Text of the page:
The addiction to stimulant drugs is a serious issue that confronts modern society. In those so afflicted, it is characterized by a satellite of issues including a behavioral pattern that grows out of control in the pursuit of obtaining and consuming ever-increasing amounts of drugs in spite of the fact that the use of these drugs negatively impacts both the individual's health and his or her social and personal life.
In light of recent evidence, drug addiction has come to be regarded as a, "relapsing brain disorder." In support of this view, marked structural changes in the striatal and pre-frontal brain regions have been reported in individuals with stimulant drug addiction. The pre-frontal area of the brain is ordinarily recruited in the regulation and moderation of behavior. Therefore, any deficit within this region may explain the dependency upon stimulant drugs on account of the fact that these chemicals impact those areas of the brain involved in motivated behavior.
The question naturally arises as to whether addiction itself causes changes in the structure of the brain or the structural anomalies described above precede the addictive behavior and predispose the affected individual to drug taking and its concomitant risky behavior. In support of the latter argument, the structure of the individual brain is an inherited characteristic and drug addiction is known to run in families. If, in fact, drug addictive behavior is an inheritable trait, the changes in brain structure would be regarded as an endophenotype – a trait that is a direct result of a genetic anomaly (genotype) and that is responsible for the overt clinical symptoms (phenotype).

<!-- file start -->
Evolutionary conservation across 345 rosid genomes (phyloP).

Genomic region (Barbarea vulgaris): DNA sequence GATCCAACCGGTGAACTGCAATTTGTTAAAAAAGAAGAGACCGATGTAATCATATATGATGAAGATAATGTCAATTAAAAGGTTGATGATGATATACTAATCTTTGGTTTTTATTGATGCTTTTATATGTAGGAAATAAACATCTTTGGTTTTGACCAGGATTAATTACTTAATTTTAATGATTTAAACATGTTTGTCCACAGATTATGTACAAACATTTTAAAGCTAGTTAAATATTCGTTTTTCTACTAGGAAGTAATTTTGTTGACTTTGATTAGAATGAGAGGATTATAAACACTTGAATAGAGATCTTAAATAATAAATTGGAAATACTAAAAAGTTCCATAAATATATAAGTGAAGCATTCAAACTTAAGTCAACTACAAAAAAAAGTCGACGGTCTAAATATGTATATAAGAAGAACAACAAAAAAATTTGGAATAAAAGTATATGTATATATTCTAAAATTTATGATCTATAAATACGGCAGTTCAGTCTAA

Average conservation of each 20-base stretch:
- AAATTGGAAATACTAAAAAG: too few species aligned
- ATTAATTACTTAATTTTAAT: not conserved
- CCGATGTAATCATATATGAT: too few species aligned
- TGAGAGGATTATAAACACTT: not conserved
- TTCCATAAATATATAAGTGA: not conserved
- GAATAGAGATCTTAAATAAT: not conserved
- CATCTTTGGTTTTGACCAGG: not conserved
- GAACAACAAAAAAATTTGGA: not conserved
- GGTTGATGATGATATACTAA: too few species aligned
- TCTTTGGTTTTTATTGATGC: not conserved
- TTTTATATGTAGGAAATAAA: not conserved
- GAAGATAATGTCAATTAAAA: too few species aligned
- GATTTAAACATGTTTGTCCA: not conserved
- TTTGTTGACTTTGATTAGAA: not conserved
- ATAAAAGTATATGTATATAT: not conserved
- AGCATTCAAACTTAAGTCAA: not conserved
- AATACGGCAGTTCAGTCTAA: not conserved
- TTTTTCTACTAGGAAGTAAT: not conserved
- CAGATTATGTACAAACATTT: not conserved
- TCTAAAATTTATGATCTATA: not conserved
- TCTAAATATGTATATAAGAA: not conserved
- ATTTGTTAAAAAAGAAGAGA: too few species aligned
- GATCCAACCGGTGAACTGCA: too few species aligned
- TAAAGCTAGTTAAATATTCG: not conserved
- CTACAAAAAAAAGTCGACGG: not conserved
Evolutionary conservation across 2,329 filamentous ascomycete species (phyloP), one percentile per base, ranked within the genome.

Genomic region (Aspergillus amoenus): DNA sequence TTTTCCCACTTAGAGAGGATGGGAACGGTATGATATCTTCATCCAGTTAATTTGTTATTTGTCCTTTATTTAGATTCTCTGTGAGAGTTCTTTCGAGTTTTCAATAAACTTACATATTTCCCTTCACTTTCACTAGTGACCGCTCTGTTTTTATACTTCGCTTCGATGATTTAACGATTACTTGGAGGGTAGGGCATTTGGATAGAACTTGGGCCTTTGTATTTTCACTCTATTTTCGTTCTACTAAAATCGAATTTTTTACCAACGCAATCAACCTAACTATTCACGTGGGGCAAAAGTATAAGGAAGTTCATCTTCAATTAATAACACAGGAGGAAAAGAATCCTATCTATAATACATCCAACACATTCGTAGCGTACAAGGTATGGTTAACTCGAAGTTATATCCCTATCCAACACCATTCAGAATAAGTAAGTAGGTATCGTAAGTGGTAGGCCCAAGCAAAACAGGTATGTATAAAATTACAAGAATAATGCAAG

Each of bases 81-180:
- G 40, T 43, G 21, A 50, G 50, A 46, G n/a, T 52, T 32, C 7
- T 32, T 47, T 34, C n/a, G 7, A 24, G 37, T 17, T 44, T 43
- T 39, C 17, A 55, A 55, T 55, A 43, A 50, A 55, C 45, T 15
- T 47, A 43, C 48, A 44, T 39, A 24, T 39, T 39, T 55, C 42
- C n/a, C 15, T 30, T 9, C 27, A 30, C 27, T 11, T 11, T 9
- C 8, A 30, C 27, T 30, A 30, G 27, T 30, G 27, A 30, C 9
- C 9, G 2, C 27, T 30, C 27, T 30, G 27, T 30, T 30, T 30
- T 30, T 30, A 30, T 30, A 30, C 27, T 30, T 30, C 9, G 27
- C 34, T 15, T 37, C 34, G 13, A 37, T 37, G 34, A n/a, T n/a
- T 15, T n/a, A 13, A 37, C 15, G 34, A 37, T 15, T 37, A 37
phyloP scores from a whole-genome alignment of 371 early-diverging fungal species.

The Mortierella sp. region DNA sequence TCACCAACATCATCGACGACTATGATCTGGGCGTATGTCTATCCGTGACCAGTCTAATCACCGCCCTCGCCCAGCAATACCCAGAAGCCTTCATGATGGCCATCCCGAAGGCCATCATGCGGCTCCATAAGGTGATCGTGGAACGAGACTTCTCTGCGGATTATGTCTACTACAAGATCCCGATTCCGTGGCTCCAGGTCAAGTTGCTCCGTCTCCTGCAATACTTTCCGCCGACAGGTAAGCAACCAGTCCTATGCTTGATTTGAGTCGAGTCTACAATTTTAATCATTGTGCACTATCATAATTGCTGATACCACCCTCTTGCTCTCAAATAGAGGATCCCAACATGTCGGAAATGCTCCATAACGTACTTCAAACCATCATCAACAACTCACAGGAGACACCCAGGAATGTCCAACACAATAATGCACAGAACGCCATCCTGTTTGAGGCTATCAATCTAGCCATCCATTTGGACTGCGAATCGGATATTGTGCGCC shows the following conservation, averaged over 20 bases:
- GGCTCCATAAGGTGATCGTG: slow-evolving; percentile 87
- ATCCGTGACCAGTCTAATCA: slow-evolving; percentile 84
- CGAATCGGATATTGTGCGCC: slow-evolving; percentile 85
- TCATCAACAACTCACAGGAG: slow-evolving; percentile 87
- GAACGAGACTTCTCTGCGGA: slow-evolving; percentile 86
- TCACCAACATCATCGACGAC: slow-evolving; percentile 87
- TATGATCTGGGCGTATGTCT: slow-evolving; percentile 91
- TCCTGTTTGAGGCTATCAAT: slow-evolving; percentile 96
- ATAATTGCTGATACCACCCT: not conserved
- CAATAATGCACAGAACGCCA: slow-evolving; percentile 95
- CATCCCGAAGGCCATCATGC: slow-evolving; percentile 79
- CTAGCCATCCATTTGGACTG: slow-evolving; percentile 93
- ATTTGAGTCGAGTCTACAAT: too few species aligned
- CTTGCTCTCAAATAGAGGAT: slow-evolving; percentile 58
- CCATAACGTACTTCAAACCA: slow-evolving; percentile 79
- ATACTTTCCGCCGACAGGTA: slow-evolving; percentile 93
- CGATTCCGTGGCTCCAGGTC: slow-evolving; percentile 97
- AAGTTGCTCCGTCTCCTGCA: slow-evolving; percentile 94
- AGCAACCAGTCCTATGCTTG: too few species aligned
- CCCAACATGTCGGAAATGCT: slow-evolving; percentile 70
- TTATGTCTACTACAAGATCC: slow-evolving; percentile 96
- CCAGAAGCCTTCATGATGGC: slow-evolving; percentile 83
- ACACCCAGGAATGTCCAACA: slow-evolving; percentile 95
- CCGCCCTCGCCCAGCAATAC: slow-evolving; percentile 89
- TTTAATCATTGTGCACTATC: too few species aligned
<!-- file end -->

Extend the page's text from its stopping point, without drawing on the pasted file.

In order to test this hypothesis, Dr. Karen D Ersche and her colleagues from the Behavioral and Clinical Neuroscience Institute and Department of Experimental Psychology and Department of Psychiatry at the University of Cambridge, Cambridge, UK, conducted a study in which, "we compared brain structure and the ability to regulate behavior in 50 biological sibling pairs." As a result of this exhaustive investigation, it was shown that the fronto-striatal regions of the brains showed marked abnormalities in not only addictive individuals but their biological siblings who possessed no apparent symptoms of drug dependency. The demonstration of changes in brain structure in close family members establishes the genetic connection and strongly suggests that such endophenotypic changes predispose the individual to drug addictive behavior.
These findings are of immense importance in not only understanding the nature of drug addiction, but also informing the general public and the legal system on how to best deal with addictive individuals. In addition, further studies designed to discover the underlying genetic abnormalities associated with this condition could provide immeasurable help in finding appropriate therapies for this brain disorder.